By Jim Boyce
“I’m sure, based on what I’ve seen during the past eight years in China, that the next ten years will belong to Chinese wines.”
– Lenz Moser, opening ceremony, Changyu Moser XV
Winery Changyu Moser XV held its launch party on Sunday in China’s promising wine region of Ningxia. The project involves Austrian winemaker Lenz Moser, the “XV” in the name indicating he is of the fifteenth generation of his family to make wine. Moser, who first visited China eight years ago, answered a few questions after leading a tasting of his wines with more than 100 Changyu distributors after the launch party.
On if the Moser Changyu XV wines express a Ningxia terroir:
In a sense, yes, because they are capturing the region. The main thing is the sugar and the phenolic ripeness go hand in hand in Ningxia as opposed to many other New World regions. Not to single anyone out, but in Napa Valley, sugar ripeness is always faster. Here in Ningxia, it’s all natural.
On the initial wines from Changyu Moser XV:
We have set the bar high with our first wines. We just did a live tasting and I was really impressed to see the wines show so nicely. There is still a lot of work ahead but at least there is something respectable on the table, a modern red wine with lower alcohol that still gives you freshness.
On how the winery can compete abroad given increasing labor costs, the operation’s remoteness and other factors in China:
Labor is only one factor in the costing of wine. And yes, there is a bit more labor cost now, but even if it’s 20 percent aggregate, it’s not that much. Mind you, we’re competing with Europe, with France, Germany and Italy, where labor costs are higher by a factor of ten.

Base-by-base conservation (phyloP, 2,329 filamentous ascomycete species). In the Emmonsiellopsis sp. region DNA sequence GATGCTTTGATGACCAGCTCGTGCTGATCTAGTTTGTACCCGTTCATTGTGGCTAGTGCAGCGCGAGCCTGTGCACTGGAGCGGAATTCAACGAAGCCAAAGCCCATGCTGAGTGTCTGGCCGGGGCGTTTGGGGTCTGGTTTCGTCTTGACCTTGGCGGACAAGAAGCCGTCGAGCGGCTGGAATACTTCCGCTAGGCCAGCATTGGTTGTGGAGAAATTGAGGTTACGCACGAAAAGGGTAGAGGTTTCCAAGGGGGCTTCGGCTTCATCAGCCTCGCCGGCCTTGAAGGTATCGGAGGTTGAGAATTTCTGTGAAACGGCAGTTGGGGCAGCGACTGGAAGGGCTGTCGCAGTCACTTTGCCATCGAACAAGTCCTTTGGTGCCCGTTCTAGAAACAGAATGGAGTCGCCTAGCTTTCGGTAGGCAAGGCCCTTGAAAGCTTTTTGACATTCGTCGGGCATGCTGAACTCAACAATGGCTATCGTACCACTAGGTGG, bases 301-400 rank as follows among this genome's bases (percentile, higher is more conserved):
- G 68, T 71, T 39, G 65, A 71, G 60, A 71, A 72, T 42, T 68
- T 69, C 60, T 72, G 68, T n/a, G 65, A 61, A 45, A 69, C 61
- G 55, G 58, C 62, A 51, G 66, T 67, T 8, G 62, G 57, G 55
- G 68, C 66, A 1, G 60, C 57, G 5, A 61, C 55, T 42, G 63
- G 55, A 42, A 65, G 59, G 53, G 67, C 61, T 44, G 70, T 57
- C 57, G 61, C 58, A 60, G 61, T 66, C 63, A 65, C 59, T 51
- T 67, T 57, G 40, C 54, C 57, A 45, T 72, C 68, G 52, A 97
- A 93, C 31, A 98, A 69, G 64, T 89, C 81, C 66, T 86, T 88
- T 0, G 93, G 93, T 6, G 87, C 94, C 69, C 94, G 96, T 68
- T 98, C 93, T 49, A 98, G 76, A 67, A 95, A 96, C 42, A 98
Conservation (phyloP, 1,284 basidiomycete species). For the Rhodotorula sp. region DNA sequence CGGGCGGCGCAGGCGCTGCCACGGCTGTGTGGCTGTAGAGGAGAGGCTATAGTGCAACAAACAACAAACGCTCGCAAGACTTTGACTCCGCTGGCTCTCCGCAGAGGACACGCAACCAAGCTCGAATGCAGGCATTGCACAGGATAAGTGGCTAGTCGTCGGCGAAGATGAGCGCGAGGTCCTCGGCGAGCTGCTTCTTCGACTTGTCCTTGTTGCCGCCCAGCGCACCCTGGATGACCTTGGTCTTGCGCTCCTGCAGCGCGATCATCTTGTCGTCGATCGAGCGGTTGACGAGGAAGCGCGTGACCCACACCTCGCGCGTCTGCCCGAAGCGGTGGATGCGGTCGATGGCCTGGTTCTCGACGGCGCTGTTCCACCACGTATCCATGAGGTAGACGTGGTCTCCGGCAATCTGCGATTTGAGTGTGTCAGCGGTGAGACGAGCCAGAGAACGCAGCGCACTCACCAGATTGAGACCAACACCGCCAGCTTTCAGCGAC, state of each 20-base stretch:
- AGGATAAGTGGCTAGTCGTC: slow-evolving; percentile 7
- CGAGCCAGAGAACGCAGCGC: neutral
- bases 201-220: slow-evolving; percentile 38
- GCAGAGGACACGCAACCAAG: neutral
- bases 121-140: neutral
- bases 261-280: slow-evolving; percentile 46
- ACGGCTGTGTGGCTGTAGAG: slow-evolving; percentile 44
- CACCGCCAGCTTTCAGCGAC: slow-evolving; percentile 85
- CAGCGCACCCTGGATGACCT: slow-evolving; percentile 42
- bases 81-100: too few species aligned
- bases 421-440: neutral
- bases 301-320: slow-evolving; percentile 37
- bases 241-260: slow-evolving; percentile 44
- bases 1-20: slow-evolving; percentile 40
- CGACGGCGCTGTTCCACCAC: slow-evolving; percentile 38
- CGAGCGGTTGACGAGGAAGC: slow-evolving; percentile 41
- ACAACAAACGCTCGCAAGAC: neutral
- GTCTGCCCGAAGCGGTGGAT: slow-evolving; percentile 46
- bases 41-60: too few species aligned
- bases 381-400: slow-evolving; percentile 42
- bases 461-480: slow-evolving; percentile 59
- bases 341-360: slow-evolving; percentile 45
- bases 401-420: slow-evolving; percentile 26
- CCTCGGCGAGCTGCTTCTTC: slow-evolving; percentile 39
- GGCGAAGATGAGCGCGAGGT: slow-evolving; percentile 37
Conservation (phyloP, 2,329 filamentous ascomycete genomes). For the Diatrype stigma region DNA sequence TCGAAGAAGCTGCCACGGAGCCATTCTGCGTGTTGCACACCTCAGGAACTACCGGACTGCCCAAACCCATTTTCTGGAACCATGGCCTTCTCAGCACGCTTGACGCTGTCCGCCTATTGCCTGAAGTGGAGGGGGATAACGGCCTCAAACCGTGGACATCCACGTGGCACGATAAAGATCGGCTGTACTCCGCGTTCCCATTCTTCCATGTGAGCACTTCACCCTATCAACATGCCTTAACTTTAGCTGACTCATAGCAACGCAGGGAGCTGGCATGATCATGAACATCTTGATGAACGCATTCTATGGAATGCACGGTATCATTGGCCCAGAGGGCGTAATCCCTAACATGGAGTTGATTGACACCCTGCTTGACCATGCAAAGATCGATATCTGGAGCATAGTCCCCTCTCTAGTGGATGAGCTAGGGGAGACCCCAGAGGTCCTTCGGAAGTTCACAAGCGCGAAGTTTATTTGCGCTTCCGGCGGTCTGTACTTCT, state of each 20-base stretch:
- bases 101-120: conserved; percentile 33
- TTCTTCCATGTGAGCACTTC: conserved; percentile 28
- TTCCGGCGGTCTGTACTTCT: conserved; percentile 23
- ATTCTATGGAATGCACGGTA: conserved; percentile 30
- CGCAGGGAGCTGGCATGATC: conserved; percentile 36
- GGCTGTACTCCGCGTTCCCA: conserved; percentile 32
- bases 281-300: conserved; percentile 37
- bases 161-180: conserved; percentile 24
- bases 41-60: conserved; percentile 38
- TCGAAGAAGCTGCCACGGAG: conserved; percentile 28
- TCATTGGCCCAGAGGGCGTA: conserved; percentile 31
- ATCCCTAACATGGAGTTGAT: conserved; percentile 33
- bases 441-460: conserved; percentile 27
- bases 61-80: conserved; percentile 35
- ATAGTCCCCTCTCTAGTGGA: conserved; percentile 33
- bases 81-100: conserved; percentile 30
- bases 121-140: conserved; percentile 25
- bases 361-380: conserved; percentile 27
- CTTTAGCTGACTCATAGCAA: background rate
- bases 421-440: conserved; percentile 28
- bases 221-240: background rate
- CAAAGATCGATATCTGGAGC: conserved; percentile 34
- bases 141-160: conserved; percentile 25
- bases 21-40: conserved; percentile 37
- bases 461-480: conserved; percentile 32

Why is wine so expensive in China? Because China is a net importer. Every drop produced in this country is consumed in this country.
The problem with exports is that Changyu [can sell everything at home and] has to sacrifice some of its revenue to be represented in the [international] market. Changyu has given us a favorable pricing so our our lowest-level wine will be available for six Euros. Even at that level, it will still be a premium wine [given the average spend per bottle in Germany, for example, is less than six Euros].
On where the the flagship wine will be sold, in addition to current client Berry Bros. & Rudd in England:
In Switzerland, we are talking to Globus Department Store, which is like Harrod’s but with a wine department that is second to none. In Germany, we are extremely proud that as soon as we get more wine we will be in KaDeWe Department Store, the Harrod’s of Germany but with a better food and wine department.
We also have a six-euro wine you have not tasted yet. It took a while to get the quality there. We’re going to work with supermarkets like Delhaize in Belgium and Waitrose in England and with Castel in France.
During the tasting with the distributors, Moser said the wine has been a success thus far with Berry Bros. & Rudd. The initial shipment of 600 bottles is already gone, he said, adding, “I’m surprised the ‘stiff Brits’ fell in love with this wine. It sold out.”
He also told the distributors that Ningxia’s advantages include its elevation (1100 meters), annual hours of sunshine (3000), and a growing season that saw little rain but enough available water for irrigation. He said relatively warm days and cool nights allowed for good acidity in the grapes and, in turn, fresh wines without an excessive of alcohol.
His opinion is that, “In ten years, the top-level wineries will be organic“. This was good news for the winery, he added, as the grapes for the flagship wine come from a 10-year-old, 66-hectare organic vineyard.
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